During the ERA, you will get a 5-minute break at approximately the midpoint of the test, to be given feedback on your driving so far. Once you resume the test, this is a great chance to take the feedback ICBC has provided to improve and correct any driving concerns for the remainder of the test.

How can I prepare for the ERA?

To prepare for your ERA, start paying attention to your own driving. Are you frequently finding yourself in situations that suggest you need to brush up on your driving skills such as near misses of other vehicles and pedestrians, confusing the gas with the brake pedal, hitting curbs, and misjudging turns? Take note and begin driving more mindfully! Practice, practice, practice and ask another driver to watch you so they can give honest feedback. This will help you pinpoint your areas of improvement.

For more prep help, you can read through the ICBC Learn to Drive Smart and Tuning up for Drivers manuals and take an online practice test. While you will not need to complete a knowledge test for your ERA, this is a great way to study the rules and regulations you will encounter on the road! You can even take a training session or two with a professional school to make sure your skills are on the right track for the road test.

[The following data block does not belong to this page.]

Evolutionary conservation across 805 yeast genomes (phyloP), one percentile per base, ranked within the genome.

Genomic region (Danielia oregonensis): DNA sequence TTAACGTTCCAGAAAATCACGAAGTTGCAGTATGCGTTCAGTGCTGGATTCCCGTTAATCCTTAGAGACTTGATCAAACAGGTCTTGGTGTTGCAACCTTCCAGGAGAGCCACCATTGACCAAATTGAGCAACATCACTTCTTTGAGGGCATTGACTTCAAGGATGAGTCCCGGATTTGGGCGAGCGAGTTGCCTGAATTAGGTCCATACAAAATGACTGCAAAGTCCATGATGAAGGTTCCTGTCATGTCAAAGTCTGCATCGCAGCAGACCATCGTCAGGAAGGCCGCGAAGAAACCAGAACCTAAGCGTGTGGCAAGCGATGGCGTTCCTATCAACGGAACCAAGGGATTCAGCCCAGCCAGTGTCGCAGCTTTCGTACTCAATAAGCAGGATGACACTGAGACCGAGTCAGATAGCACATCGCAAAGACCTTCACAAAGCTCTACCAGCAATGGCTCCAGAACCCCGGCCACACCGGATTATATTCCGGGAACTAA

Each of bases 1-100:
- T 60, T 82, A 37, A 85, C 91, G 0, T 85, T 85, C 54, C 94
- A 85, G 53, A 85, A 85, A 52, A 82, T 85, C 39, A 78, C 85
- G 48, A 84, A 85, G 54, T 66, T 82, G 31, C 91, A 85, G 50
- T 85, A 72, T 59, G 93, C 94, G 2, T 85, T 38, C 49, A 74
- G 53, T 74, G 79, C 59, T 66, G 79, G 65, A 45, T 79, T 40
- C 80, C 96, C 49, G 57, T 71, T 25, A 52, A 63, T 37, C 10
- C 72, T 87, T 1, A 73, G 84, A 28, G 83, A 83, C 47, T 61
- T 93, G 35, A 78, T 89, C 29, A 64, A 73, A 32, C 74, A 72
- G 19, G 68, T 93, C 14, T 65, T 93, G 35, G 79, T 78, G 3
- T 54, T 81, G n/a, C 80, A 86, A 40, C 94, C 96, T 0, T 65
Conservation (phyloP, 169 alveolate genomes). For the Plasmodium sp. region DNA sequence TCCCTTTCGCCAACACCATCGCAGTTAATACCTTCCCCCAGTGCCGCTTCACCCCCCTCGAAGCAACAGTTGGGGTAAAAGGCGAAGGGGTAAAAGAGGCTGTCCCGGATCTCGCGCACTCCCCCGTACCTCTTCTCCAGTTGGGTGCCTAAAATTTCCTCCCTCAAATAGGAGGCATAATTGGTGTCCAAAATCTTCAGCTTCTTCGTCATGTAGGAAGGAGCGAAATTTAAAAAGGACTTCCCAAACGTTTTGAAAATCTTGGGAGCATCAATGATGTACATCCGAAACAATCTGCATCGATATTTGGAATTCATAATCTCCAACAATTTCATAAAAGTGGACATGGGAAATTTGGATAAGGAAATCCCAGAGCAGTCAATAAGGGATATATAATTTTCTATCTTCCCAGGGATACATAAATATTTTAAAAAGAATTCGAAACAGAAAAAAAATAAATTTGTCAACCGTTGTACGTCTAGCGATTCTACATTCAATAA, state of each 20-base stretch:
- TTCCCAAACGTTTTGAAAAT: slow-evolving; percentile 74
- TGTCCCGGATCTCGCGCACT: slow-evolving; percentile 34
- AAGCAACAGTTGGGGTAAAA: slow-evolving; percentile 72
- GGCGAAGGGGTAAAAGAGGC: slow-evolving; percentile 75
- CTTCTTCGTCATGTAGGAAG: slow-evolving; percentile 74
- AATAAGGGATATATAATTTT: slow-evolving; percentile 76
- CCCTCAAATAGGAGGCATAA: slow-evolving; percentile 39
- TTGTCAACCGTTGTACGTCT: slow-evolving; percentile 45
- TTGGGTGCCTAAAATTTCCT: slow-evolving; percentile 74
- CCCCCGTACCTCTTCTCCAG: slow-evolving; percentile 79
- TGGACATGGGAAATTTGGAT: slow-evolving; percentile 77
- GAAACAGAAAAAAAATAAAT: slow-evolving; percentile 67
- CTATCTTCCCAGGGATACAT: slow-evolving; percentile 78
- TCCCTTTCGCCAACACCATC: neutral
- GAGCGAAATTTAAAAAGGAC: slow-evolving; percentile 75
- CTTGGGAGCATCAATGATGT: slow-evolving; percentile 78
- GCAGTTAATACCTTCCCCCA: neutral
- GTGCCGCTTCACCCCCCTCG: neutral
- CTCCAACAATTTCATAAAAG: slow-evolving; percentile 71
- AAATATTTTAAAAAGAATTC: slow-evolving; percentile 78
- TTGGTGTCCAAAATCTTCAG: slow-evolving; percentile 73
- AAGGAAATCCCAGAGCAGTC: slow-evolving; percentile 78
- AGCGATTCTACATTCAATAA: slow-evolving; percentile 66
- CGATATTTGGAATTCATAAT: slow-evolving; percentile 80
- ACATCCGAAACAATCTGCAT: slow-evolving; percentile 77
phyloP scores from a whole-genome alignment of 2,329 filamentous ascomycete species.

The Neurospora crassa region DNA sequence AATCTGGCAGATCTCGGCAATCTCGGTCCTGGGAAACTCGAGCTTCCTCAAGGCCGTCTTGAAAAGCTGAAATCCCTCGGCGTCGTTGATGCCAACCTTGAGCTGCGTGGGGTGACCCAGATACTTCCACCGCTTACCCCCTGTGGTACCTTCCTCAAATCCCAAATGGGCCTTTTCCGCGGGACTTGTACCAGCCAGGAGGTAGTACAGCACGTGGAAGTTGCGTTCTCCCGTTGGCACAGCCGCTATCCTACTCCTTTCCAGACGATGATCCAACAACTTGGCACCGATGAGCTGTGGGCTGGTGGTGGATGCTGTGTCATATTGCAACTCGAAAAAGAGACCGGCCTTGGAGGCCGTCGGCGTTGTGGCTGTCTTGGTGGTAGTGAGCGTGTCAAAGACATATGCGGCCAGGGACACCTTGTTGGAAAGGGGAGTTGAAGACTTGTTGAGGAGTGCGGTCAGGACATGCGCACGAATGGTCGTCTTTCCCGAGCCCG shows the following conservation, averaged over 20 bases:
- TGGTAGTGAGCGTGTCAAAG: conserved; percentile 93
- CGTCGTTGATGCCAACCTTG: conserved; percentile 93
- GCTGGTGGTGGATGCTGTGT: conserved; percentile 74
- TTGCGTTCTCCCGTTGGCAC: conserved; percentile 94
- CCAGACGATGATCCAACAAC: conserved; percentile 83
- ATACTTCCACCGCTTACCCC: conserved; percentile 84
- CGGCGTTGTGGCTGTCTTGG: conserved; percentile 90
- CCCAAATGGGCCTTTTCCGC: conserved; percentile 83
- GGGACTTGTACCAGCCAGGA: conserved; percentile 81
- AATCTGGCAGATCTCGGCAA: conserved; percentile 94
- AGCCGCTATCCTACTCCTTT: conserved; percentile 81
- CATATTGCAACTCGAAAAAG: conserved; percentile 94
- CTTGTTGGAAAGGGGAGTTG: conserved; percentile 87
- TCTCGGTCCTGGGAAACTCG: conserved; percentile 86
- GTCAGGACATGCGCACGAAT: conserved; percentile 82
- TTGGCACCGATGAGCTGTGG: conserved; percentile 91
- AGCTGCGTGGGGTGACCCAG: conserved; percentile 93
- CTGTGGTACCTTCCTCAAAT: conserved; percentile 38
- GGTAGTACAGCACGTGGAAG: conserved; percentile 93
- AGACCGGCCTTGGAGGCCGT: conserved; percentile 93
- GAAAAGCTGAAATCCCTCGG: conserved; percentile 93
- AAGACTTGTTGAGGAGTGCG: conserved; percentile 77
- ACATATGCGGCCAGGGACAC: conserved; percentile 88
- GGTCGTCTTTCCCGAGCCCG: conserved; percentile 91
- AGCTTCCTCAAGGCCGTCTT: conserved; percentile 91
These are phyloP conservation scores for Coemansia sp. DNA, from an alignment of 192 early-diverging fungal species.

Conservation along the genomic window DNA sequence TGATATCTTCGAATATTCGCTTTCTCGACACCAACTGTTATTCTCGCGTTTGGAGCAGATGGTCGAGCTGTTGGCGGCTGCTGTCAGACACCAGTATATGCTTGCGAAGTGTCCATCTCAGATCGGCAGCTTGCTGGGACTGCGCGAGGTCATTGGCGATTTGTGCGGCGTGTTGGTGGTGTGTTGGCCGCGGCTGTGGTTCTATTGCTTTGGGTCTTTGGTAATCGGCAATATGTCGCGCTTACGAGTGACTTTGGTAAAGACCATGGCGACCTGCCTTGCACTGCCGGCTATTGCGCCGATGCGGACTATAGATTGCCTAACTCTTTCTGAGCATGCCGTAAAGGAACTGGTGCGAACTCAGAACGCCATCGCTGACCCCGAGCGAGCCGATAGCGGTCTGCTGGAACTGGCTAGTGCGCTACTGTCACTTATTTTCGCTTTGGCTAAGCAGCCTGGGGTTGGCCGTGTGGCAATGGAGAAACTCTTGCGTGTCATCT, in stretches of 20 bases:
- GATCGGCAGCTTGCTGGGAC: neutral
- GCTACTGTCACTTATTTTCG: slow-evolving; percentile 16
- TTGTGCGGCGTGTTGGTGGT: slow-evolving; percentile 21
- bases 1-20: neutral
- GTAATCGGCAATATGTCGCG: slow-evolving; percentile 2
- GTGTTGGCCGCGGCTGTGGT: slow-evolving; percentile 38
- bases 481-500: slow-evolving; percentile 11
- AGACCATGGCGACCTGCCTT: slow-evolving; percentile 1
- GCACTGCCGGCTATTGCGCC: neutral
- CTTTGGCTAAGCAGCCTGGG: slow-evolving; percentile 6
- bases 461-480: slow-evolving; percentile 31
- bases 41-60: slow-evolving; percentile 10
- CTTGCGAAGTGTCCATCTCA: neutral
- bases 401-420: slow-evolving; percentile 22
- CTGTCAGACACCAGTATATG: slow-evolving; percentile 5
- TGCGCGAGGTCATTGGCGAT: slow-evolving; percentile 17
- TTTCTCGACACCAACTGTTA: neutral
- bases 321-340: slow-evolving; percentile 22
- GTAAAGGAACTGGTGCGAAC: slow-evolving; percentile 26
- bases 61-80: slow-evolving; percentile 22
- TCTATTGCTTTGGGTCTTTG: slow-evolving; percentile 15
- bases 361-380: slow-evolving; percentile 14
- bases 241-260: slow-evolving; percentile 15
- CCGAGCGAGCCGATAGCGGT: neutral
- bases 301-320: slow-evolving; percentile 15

How much does the ERA cost?

Since an ERA is made by request, there is no fee attached to the assessment. After receiving your referral letter from RoadSafetyBC, simply book an appointment with ICBC. You can book your appointment by calling 604-661-2255 if you’re within Metro Vancouver, and 1-888-715-7775 if you’re anywhere else in BC. You will need to bring the following to your appointment:

  • Driver’s licence
  • A second piece of ID with your name and signature
  • A vehicle in good working order
  • Proof of valid vehicle registration